Monday, August 19, 2013

The Revolutionary, A Super-Hero Project

I'm always busy. Here's a bit of an introduction I penned a few months ago for a project I've had in mind for a long time. Until I finish THE REZ, it will have to remain in waiting.


By James Robert Smith

And if there's any hope for America, it lies in a revolution, and if there's any hope for a revolution in America, it lies in getting Elvis Presley to become Che Guevara.

Phil Ochs

I look at the face in the dingy mirror. It’s a good face. Different from the others I wear, but a good one all the same.

Simon B. calls it the Hyde-Super-Jekyll Effect. But others don’t call me that. The folk call me The Revolutionary. As if I’m the only one.

And that’s okay. I suppose I’ve been called worse. And it’s not entirely accurate. I didn’t start out wanting any kind of revolution, or much in the way of social change of that sort. All I was after—and all that I’m still after when you get right down to it—is justice. If the result of my efforts is a mass revolution; well, they had it coming.

My Mr. Hyde face is gone. I stand before that grimy mirror in that filthy bathroom and gaze into the water-spotted, rust-pocked surface. If I ever showed this face, none would be likely to forget it. The dark hair, almost black, is not long: barely touches my ears and the back of my neck. The nose is strong and was formerly aquiline; but it’s obviously been broken a few times—three that I can recall. These lips are like thin, darker lines drawn across that square chin, below strong cheekbones that look born of some Navajo chieftain. And the eyes—piercing as any, black like polished jet.

A pity that no one ever sees that face—other than myself and Simon B. and a few who find themselves targeted by me. Everyone else—all everyone else sees is the mask. Not this flesh and blood mask, but the one that I wear made of synthetic cloth, shatterproof plastic, plexiglass lenses.

I’m a sight all dressed up in my outfit of black cloth.

The underground rags say I’m a superhero. The real deal. Fantasy come to life. Kids apparently adore me and draw pictures of me in notebooks. There would probably be posters of me for sale in comic book shops and toy stores if the authorities allowed those images to be marketed. But they don’t think I’m a superhero, or any kind of hero.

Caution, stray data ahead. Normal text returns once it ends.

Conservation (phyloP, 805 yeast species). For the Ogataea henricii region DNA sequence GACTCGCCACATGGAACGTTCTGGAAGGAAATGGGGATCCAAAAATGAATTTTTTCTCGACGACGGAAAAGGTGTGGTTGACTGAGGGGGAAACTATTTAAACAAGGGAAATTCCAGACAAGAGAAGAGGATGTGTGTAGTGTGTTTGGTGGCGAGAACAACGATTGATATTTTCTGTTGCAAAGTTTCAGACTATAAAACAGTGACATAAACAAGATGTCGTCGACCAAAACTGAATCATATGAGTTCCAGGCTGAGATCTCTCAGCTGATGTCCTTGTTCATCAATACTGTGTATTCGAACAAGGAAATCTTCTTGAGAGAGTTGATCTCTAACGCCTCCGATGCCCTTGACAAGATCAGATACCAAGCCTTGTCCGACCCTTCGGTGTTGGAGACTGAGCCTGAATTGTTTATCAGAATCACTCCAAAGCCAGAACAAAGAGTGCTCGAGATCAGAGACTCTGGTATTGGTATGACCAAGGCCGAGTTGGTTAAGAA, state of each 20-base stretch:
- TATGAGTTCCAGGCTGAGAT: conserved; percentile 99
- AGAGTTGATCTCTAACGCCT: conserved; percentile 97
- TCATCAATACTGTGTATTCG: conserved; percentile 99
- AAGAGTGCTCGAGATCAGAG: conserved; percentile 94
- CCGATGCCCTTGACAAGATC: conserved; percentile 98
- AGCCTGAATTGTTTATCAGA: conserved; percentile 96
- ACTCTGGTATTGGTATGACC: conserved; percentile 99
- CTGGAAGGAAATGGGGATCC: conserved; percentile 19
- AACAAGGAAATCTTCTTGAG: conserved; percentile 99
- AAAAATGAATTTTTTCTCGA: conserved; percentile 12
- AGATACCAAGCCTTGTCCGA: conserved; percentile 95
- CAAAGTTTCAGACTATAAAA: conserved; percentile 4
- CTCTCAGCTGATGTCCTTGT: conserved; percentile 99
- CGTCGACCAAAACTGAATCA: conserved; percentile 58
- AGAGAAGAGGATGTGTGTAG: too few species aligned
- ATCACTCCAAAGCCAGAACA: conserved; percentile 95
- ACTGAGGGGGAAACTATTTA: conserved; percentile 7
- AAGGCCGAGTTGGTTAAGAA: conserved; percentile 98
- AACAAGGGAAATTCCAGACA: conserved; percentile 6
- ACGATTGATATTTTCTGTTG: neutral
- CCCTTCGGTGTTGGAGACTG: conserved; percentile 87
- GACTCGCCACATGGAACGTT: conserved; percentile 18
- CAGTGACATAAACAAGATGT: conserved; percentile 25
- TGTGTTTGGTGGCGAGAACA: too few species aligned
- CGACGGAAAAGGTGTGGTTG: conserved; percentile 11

The media, and their puppet-masters, call me a terrorist. They say I am, at best, a super-villain made flesh and blood. They say that I am a criminal and they scream for my head. They’re right, too. I want my enemies to think of me that way.

I want them to live in fear, to be terrorized. I want them all to piss their pants every time a board creaks in their Victorian mansions. I want them to shit their britches each time an unexpected movement enters their peripheral vision when they’re in their penthouses.

And then I want to kill them all.

I’m very good at that.


Bernard Sommers had been hearing rumors for some time before he got any actual information from security. It would have to come up during his trip to Costa Rica with Sandy.

Sandy was a worldly 19 years old. Perfectly built, perfectly blonde, and perfectly obedient—everything his wife was not. He had been expecting a couple of weeks of non-stop fun with the girl. Since he’d met her some months before, he’d thought of her as nearly sexually insatiable. They matched that way. Of course it could merely have been that his green-eyed shiksa was acting, but he rather doubted it.

The thing was, he’d been hoping for days and days of being lost in the pleasures of her flesh—and now this.

“You need to listen to this, Mr. Sommers. This is serious.” The man delivering the information was indeed serious. Sommers had rarely seen him crack so much as a hint of a smile. He was, like Sandy, blonde. But where she was perfectly feminine and delightful, Armin Fields was disconcertingly masculine and genuinely menacing.

Sommers nodded his great, bushy head, knitting his dark brows. “I know perfectly well that you mean what you say, Fields.” He made eye contact with his faithful employee. Fields’ hair was buzzed military style, his gaze steely, his gut flat, long of leg, broad in the shoulder, arms bulging with more than an adequate complement of muscle tissue. He probably had a huge cock, but Bernie didn’t want to know. It was enough that his hired blue-eyed Aryan protector was to be physically respected.

“There have been exactly twenty-four attacks, now. Because of the fact that the first six deaths were of men retired from the corporation, and then others were men who were involved in other lines not directly tied to you, we were delayed in making the connection.” He placed his finger on the printout that he’d placed on the disk in his employer’s rented palace.

Sommers had to look at the slim stack of papers again. “Jack Pierce, third Baron of Trentwell,” he said.

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